Physical security is critical in the protection of valuable data and IT infrastructure. A long-standing challenge for datacenter managers is combining their existing building entry with rack entry security systems. Electronic access solutions simplify the integration of these systems with the datacenter’s existing security system, allowing one cohesive security network to be used across the facility to control access.
Electronic access solutions also provide an alternative solution to mechanical locks where physical keys are required. Compared to lock-and-key systems, which have the potential for keys to be misplaced or stolen, electronic access solutions offer a more enhanced level of security through the use of electronic locks that can be activated with individual user credentials. Securing server cabinetry with electromechanical locks eliminates key inventory and distribution and ensures that only authorized personnel have access to sensitive equipment and information.
There are other ways to leverage electronic locks in datacenters as well. For example, electronic locks can link to security and environmental systems. Connecting them to IP video cameras and rack monitoring systems gives facility managers an additional tool for monitoring access activity. Electronic locks can also be equipped with a mechanical override system that enables manual access to enclosures in the event of a power failure.
Designing for Compliance
EAS is appropriate for a variety of datacenter security applications, whether providing storage for one organization, or several housed in a co-location environment. Managers of co-location environments in particular have begun to adopt intelligent locking systems due to the challenges of protecting access to individual cabinets, rather than “caging” a cabinet or group of cabinets into separate areas of the datacenter. Universities have also recognized the value of EAS, especially when data storage for several academic departments is pooled in one location. Compliance also affects universities operating a medical branch or patient care facility, as confidential data stored there is protected under HIPAA.
Electronic access is highly adaptable to both structural designs and control mechanisms that are already in place. Often, building access cards or ID badges are already part of an organization’s proximity card system; using them for rack level access eliminates the need to create new or separate credentials. Only one device is retrofitted per structure, which means existing security parameters can easily be extended across multiple applications.
When designing a new installation or retrofit, it is important to select an electronic lock based on the required depth of intelligence and protection necessary. Electronic locks such as Southco’s H3-EM Electronic Locking Swinghandle can be used on their own or as part of a complete solution that combines access control and remote monitoring capabilities. The H3-EM Electronic Locking Swinghandle with Integrated Prox Reader features a built-in reader that produces a Wiegand output, which is widely used in building security systems that utilize prox cards.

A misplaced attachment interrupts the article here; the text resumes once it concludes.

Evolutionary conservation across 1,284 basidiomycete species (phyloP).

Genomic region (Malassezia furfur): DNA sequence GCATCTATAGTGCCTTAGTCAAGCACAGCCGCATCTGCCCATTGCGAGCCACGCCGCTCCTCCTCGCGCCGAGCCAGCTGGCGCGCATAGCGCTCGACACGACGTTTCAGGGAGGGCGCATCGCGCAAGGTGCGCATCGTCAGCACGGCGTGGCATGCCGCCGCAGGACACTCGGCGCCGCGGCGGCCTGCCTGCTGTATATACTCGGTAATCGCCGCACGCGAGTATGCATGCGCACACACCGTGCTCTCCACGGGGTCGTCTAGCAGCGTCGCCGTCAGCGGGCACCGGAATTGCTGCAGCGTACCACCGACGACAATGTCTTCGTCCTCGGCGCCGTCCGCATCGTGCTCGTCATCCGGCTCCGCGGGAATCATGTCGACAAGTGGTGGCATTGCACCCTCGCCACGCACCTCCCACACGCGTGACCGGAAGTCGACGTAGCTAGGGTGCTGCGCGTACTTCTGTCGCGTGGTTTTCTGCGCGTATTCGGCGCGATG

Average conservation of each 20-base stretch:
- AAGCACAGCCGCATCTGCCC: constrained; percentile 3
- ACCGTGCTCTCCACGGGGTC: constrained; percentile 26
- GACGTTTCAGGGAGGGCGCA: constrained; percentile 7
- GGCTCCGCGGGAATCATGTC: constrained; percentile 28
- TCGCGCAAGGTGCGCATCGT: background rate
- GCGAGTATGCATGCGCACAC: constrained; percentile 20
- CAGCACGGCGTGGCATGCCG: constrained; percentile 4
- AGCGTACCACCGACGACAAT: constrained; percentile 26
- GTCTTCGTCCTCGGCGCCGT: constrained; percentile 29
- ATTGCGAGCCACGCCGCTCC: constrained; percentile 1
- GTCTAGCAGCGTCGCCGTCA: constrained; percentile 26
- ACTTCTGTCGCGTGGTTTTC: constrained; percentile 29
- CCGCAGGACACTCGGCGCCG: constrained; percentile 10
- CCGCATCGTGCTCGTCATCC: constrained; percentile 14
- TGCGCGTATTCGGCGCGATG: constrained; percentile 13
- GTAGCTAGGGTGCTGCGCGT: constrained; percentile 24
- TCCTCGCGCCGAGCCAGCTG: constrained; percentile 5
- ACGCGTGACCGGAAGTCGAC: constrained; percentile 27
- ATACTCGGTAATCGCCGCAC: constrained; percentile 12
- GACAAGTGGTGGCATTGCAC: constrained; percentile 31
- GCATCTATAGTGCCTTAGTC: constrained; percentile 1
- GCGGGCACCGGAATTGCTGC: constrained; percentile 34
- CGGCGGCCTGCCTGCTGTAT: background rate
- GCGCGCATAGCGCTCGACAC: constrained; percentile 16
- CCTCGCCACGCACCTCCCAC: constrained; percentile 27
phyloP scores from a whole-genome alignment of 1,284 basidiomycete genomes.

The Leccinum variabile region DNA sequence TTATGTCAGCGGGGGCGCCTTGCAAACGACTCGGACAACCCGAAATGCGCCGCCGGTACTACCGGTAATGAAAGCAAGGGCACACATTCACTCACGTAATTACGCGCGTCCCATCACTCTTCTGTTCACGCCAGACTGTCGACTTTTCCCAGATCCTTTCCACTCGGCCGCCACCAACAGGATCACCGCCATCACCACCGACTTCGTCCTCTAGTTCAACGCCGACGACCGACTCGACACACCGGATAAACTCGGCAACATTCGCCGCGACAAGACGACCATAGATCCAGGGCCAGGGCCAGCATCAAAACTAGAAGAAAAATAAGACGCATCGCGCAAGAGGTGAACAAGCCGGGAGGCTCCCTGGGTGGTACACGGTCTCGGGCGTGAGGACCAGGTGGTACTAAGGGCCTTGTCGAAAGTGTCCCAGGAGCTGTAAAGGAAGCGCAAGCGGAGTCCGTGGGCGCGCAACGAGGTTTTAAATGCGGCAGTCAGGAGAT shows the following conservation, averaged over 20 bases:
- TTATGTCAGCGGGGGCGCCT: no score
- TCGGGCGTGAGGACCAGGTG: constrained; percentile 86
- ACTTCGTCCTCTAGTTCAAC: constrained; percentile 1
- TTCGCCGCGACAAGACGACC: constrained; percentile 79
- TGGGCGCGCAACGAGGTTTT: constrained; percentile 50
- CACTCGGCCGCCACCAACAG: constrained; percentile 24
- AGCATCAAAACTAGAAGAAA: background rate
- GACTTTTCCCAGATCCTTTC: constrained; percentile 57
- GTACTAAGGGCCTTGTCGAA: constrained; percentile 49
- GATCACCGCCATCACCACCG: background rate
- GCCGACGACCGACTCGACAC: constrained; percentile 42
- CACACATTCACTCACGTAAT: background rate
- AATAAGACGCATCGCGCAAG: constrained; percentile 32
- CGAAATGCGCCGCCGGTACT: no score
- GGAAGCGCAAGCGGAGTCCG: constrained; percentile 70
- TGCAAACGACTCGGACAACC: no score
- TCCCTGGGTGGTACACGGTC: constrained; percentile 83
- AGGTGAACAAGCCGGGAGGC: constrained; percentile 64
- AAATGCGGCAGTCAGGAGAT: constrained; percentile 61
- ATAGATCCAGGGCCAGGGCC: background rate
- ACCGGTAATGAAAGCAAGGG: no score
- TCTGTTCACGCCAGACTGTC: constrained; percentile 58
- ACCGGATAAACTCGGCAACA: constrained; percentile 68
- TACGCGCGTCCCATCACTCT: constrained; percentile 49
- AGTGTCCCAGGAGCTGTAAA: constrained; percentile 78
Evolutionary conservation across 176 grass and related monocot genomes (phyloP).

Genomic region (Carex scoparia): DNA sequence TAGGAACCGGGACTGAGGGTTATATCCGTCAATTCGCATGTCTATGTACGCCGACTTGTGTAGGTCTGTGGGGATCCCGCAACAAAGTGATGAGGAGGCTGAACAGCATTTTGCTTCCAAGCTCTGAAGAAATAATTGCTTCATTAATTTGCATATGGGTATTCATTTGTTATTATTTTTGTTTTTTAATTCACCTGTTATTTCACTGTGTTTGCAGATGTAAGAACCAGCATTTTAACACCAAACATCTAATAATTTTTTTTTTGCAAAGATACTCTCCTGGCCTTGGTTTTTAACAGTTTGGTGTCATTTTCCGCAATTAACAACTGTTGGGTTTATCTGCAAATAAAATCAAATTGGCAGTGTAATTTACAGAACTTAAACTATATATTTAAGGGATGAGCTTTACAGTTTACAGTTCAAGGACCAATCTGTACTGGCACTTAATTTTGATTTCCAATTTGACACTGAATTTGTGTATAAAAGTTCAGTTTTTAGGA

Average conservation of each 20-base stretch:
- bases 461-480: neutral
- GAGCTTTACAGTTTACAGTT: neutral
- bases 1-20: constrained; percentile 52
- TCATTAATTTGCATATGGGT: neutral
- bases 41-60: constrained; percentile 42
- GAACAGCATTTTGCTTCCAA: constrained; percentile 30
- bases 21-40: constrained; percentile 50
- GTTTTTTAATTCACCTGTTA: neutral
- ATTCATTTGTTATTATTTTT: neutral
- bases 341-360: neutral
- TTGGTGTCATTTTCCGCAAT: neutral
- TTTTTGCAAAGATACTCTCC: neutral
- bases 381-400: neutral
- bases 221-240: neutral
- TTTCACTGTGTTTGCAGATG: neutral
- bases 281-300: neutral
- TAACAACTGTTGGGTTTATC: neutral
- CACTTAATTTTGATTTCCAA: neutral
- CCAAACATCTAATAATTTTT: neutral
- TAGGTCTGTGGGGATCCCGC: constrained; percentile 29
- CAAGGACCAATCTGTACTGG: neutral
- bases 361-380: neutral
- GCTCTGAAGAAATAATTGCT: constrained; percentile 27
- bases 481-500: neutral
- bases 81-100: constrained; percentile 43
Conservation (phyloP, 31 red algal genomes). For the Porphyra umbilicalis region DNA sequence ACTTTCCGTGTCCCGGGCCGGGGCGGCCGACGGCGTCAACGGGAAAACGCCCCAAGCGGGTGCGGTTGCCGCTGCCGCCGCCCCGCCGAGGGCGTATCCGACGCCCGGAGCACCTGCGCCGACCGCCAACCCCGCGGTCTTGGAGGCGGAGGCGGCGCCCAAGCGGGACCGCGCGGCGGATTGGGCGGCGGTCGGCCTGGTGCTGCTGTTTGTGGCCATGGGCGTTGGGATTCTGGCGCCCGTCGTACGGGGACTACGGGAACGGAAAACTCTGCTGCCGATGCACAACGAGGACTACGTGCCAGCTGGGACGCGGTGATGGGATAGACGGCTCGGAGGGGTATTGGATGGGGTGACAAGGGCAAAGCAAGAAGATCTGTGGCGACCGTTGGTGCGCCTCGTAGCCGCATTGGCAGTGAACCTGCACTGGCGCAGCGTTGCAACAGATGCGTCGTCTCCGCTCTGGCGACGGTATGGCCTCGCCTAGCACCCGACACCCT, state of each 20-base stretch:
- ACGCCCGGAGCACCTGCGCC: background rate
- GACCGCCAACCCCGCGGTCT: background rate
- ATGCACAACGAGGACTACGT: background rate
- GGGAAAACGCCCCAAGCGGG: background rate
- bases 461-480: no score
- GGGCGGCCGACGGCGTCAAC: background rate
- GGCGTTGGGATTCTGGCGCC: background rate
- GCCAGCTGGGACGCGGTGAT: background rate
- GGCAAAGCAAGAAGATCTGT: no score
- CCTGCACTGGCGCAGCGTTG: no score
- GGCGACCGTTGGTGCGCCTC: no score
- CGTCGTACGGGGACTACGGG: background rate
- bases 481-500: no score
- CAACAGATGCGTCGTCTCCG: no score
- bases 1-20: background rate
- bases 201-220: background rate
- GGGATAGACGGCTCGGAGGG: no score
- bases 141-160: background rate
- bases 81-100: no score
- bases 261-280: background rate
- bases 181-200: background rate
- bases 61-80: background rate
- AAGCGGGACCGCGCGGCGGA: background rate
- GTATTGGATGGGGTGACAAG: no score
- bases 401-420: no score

When connected to an access control device, such as a pin pad or wireless radio frequency (RF) controller, The H3-EM offers standalone HID card-based enclosure access control, or it can be connected to an existing building security system to control access from the building entry down to the rack level using a single, integrated access control system. The H3-EM with Integrated Prox Reader is also available with a complete networked access control system for remote control and monitoring of multiple cabinets.
The Future of EAS
Looking ahead, there are several new developments on the horizon through which technology will continue to improve the state of rack-level security and compliance within the datacenter.
- One IP and One Power Source – In order to optimize security networks, there are new efforts in the industry to advance electronic access technology into a more streamlined online system. The ability to maximize a single access controller with several cabinets linked under one IP address is a potentially substantial step forward in the electronic security sector.
- Mobile – IT manufacturers are considering using mobile devices as access control mediums. “Near-field communications” for instance, transmit signals between a mobile device and a prox card reader after an authorization code is entered via a cell phone. This development could allow datacenter security personnel to monitor activity and receive information from EAS via smartphones in the near future.
- Wireless – Running cables for server racks is a known challenge for datacenter professionals. Converting to wireless systems would eliminate installation issues and allow for an even simpler integration process. Providers would likely follow suit and develop more compact components for inside server cabinets and other IT enclosures.
Expectations for data security and management today have changed significantly. Regulations are driving facility managers to consider comprehensive security solutions with monitoring capabilities and digital audit trails to protect sensitive information from the threat of unauthorized access and theft. In a recent study by Gartner, it is predicted that through 2015, people and process issues will actually cause 80% of all outages affecting mission-critical services, with 50% of downtime linked to issues including configuration and hand-off issues. Datacenter managers can prevent these situations from occurring by optimizing security down to the rack level with electronic access systems. Electronic locks extend intelligent security from existing building security networks to datacenter cabinet applications. As a result, datacenter managers can ensure their facility and its equipment are protected against the risk of data breaches and any penalties associated with non-compliance.